After the physical pain lessened or completely resolved, usually very quickly, they reflected back on other areas of their lives had improved as we continued to work together. Things like performance at work, self-confidence, emotional wellbeing and feeling more empowered.
Personally in my previous Corporate HR career, I experienced a large amount workplace stress that led to a physical illness. I credit Energy Healing as the catalyst for my disease going into a remission. And for experiencing stress reduction and hope again. It created the space where I could breathe easy again, start taking my power back and plan for a pivot in my career.
Going from HR to being a Life Coach, I now help hard-working professionals suffering physical and other ailments, mostly due to work stress and misaligned purpose (root cause). I use a powerful combination of Life Coaching plus Energy Healing techniques for life changing results. I find this combination to be more efficient, effective and meaningful than either practice on its own.
How to Get Started with Energy Healing
If Energy Healing is new concept for you and you’d like to learn more, click here to watch my video “An Intro to Energy: What is Reiki and How Does It Work.”
You could also follow me on LinkedIn (@kathyzering), Instagram (@energyrapport) or Facebook (@energyrapport) and reach out in a PM if you’d like to explore working together.
Still have questions about Energy Healing and how it could benefit you? Let me know in the comments.
Why does your work mean so much? I get it – the clients I work with are ambitious, hard-working, driven, and growth-oriented. I am too. In the past, a bit too ambitious, and overworking to the point of exhaustion and eventual burnout.
That’s why I’m writing this blog. To point out the benefits and other qualities of work, including the deeper psychological meanings that drive our choices and behavior. My intent is for you to gain an increased understanding about why your work means so much; and subsequently provide you with clarity so you can make choices about maintaining balance and harmony between your personal and professional lives, while still being able to excel and find fulfillment at work.
Benefits of Your Work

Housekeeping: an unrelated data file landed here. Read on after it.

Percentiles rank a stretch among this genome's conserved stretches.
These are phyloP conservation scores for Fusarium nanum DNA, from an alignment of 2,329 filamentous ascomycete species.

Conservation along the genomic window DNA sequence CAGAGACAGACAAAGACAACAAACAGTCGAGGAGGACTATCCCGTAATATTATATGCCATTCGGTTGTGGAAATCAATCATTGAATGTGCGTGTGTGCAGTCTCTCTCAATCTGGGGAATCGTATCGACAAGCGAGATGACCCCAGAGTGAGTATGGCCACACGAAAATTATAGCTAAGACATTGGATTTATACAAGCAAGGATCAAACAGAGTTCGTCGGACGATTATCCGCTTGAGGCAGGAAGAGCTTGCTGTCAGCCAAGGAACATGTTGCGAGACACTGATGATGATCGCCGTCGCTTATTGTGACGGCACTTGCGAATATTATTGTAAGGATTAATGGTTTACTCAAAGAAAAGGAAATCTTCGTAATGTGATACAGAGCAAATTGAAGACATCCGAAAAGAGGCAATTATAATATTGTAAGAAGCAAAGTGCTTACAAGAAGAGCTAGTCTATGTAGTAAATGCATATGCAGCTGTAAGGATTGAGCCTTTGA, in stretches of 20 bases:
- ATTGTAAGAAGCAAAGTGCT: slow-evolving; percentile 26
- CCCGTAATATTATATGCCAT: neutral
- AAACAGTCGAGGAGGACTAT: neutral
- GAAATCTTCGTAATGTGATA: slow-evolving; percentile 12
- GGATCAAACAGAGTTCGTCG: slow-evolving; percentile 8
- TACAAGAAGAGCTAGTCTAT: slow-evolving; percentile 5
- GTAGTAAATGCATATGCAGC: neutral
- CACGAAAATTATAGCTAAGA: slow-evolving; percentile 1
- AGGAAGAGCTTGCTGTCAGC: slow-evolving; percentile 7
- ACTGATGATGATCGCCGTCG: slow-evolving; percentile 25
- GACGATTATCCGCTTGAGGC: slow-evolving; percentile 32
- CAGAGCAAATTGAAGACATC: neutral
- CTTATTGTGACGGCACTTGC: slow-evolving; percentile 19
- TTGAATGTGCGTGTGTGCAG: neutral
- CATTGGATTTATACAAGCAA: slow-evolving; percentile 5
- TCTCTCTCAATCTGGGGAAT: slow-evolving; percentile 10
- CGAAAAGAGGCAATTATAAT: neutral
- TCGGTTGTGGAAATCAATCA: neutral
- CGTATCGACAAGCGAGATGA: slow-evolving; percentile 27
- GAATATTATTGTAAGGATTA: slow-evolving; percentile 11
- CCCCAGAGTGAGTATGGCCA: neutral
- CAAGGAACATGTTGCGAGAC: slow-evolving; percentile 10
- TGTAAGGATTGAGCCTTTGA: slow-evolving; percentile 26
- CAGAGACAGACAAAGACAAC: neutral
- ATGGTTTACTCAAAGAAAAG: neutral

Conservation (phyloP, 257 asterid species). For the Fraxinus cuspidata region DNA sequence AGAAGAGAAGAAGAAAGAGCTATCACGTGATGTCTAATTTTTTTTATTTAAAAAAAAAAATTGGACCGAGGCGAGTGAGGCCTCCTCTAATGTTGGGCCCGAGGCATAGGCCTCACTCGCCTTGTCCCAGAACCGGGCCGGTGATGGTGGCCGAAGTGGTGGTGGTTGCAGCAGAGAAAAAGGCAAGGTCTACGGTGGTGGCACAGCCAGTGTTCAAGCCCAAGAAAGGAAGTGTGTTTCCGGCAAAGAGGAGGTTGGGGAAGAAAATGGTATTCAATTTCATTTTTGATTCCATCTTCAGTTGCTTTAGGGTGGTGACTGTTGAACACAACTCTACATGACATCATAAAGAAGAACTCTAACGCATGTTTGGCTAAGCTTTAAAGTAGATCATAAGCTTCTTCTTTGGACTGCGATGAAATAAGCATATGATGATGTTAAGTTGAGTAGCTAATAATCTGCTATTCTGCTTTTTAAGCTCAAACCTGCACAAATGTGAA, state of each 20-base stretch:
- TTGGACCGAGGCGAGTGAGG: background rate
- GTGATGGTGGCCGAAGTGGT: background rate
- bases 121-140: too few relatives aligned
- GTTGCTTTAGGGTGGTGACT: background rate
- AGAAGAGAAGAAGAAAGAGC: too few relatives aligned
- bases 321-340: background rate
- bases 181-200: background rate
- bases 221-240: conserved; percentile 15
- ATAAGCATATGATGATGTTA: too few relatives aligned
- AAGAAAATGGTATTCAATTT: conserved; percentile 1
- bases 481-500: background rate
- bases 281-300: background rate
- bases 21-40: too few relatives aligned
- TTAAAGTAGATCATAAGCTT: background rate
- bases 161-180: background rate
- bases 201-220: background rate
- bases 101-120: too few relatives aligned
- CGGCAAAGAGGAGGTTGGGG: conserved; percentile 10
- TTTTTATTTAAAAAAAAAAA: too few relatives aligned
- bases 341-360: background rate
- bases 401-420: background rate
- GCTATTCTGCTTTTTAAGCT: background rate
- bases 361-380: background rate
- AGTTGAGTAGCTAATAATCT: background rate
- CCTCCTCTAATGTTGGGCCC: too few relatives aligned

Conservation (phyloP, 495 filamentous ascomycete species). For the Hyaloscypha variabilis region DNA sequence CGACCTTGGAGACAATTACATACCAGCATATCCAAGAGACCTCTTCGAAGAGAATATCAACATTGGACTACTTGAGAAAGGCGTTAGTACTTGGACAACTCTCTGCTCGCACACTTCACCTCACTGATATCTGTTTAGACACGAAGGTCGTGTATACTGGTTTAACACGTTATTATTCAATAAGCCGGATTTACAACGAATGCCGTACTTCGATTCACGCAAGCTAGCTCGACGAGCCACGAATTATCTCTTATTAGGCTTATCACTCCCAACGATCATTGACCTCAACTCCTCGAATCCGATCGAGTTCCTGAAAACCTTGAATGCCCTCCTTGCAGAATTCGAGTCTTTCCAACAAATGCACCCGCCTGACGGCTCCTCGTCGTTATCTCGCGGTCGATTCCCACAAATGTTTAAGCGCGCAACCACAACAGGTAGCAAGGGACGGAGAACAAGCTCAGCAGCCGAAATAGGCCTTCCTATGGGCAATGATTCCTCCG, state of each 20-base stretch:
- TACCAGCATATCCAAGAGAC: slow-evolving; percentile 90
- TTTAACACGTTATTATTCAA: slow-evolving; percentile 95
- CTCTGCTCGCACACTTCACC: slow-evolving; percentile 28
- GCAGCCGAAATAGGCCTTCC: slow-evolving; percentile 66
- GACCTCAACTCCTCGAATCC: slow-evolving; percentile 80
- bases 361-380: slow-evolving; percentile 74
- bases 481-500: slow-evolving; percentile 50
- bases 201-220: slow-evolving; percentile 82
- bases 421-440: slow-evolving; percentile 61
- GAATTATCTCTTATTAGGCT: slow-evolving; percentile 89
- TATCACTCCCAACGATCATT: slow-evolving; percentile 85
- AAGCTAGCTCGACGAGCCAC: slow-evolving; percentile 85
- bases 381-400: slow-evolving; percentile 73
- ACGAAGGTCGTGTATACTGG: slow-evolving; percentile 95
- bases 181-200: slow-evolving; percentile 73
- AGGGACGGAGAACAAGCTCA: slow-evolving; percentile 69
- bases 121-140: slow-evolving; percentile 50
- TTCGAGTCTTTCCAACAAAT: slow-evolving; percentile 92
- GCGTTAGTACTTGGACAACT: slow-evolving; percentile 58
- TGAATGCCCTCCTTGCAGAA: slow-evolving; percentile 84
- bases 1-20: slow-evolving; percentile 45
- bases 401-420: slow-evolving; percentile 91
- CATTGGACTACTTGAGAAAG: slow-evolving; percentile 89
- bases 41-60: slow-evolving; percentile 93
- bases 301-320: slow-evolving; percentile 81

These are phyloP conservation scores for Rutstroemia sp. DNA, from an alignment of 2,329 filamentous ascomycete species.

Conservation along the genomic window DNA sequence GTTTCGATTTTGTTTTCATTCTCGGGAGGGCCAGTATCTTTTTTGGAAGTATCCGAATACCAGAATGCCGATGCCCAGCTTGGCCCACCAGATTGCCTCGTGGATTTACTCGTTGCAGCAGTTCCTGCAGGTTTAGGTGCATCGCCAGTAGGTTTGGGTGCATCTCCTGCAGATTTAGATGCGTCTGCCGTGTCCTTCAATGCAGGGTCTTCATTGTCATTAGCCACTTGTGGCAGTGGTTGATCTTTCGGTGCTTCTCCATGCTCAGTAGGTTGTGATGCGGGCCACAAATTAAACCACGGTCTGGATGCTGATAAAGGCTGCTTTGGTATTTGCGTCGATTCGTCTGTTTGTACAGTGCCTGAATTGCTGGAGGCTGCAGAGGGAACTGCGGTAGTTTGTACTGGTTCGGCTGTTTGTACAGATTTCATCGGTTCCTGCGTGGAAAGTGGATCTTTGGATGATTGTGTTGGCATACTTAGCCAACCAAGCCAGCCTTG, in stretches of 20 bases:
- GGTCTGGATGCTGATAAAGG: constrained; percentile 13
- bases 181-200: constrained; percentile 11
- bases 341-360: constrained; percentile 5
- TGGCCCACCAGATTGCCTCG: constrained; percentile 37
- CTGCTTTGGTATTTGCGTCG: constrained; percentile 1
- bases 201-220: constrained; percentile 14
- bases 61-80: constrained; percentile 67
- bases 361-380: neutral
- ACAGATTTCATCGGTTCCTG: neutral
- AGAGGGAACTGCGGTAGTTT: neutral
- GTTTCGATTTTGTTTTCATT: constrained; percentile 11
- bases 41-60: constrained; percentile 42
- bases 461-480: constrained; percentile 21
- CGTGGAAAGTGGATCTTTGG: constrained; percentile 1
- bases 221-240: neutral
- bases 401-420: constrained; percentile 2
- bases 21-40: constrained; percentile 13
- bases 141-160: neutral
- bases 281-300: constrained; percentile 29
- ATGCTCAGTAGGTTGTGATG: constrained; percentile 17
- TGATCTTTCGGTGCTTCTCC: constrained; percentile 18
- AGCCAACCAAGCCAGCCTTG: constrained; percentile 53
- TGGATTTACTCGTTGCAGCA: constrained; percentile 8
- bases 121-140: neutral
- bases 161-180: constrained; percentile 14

We spend a good amount of our time working, maybe 35, 40 or 50 hours or more per week; that allocation of time in and of itself gives work a prominent role in your life.
Work has many benefits and fulfills many needs; it’s a source of income that allows you to support yourself and loved ones with basic things like food and shelter. It also provides the funds to do activities you enjoy and to build wealth long-term.
At work, you learn new skills, meet new colleagues and clients, and definitely get challenged by different work situations.
Work allows you to contribute to the good of others and important causes. Many people link their work to a higher cause, it’s their bigger purpose and strong motivator. For example, I have a friend who became a pharmacist and eventually a pharmaceutical company executive with the higher purpose of helping to find a cure for cancer.
Work gives you a sense of identity and connection; it anchors you to your “work family”. It provides a sense of stability too, especially if you’re going through a challenging time.
When my mother died, and years later my father died, I was in my high pressure corporate HR career. The outpouring of sympathy from my colleagues helped so much. And the ability to focus on work activities in the following months was beneficial to healing my grief.
The Deeper Meaning of Work
This passage below really resonated with me. Internationally acclaimed poet and author David Whyte, wrote the following in his book: Consolations, The Solace, Nourishment and Underlying Meaning of Everyday Words.
“Work is frightened with difficulty and possibility of visible failure, failure to provide, to succeed, to make a difference, to be seen and to be seen to be seen.
Work, therefore is robust vulnerability, and a good part of the time, a journey leading us through very unbeautiful private and public humiliations.